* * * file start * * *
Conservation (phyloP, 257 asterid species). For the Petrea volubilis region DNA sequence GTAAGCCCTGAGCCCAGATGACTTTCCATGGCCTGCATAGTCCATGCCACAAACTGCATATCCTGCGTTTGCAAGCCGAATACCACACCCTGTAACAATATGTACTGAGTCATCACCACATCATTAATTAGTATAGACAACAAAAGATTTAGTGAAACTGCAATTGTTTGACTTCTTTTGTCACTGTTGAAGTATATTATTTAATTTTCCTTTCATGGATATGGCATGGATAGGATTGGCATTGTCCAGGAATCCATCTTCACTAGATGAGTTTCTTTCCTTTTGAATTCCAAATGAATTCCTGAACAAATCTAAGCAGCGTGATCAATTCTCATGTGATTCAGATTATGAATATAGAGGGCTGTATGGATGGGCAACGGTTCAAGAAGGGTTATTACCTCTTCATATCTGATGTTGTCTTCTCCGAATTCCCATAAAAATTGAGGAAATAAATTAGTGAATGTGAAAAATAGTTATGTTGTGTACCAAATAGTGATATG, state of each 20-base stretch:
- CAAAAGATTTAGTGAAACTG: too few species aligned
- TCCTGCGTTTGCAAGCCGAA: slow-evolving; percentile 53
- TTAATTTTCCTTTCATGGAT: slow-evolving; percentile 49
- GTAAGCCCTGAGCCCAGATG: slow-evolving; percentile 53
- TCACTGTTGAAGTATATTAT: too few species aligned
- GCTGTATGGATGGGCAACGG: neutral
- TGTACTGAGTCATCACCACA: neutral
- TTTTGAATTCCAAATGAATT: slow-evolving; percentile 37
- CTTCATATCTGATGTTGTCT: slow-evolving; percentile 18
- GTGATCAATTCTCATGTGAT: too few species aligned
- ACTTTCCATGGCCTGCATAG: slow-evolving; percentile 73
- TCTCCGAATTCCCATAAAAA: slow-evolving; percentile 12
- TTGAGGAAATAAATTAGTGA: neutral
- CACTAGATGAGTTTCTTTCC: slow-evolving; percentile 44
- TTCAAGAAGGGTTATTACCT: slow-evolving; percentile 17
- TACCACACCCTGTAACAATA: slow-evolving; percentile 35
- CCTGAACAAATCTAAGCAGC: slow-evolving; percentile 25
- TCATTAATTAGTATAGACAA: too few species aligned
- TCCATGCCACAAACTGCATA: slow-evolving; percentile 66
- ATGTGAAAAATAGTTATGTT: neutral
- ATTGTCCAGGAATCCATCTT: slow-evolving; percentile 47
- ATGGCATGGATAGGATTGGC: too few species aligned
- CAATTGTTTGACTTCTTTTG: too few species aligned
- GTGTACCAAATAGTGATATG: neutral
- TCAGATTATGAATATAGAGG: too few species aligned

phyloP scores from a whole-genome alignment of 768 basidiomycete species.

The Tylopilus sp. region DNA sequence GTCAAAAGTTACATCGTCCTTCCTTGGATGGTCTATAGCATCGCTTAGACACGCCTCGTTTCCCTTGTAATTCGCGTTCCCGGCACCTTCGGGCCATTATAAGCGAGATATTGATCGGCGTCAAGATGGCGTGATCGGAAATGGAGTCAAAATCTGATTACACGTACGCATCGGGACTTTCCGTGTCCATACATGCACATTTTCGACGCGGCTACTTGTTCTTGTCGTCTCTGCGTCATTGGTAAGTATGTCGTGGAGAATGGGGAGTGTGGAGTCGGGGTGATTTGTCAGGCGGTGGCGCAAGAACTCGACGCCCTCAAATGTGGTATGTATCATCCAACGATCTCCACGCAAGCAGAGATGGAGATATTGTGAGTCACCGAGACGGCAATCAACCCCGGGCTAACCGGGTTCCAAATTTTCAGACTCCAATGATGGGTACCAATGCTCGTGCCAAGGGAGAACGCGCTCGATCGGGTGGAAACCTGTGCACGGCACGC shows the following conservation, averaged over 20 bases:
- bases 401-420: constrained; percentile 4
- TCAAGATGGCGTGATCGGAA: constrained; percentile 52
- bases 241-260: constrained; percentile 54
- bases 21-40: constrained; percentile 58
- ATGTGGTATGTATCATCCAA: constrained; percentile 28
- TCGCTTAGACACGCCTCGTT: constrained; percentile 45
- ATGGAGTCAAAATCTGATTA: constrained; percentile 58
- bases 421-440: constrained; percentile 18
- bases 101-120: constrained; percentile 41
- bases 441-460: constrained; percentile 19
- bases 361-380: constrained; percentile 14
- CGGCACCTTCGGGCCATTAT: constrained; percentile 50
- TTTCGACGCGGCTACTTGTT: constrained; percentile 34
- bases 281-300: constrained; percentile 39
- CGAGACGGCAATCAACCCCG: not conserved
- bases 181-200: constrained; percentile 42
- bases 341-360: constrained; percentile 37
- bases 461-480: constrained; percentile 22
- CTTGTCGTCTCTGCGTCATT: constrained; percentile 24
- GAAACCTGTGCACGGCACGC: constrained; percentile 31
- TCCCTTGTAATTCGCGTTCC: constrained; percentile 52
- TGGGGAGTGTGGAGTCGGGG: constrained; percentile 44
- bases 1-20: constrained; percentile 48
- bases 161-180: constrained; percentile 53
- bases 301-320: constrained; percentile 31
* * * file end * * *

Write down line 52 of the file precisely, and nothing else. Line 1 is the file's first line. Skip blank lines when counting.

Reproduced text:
- bases 161-180: constrained; percentile 53